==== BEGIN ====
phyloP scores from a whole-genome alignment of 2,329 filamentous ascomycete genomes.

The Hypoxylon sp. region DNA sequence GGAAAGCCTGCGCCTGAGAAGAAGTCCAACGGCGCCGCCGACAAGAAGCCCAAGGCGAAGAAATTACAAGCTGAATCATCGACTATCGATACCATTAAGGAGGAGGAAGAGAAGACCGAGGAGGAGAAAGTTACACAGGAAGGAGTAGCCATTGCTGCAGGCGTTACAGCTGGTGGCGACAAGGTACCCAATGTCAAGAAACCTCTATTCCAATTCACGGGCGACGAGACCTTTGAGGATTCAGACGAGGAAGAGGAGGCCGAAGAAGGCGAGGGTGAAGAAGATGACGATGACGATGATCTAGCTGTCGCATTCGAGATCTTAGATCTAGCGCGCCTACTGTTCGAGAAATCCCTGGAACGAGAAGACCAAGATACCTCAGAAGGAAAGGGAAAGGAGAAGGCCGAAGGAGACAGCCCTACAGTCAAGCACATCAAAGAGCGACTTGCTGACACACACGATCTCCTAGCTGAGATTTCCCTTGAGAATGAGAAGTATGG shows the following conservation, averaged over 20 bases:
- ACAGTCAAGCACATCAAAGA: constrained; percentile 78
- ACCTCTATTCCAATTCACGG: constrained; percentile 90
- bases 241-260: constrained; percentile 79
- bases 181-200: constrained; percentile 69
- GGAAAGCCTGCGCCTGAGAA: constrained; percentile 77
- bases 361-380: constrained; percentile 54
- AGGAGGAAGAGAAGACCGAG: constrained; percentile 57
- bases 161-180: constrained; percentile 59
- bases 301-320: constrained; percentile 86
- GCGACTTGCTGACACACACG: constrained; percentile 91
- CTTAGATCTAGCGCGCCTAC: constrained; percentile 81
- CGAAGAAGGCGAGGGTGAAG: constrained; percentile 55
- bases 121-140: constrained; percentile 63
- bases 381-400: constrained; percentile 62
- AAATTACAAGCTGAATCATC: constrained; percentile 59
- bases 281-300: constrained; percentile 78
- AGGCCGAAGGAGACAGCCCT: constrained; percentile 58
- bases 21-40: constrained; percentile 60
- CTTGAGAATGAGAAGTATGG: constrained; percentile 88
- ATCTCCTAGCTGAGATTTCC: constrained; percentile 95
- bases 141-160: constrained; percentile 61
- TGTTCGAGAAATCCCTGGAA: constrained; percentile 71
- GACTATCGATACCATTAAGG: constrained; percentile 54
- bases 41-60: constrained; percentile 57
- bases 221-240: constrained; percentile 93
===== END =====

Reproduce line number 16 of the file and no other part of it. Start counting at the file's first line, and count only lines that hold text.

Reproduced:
- bases 381-400: constrained; percentile 62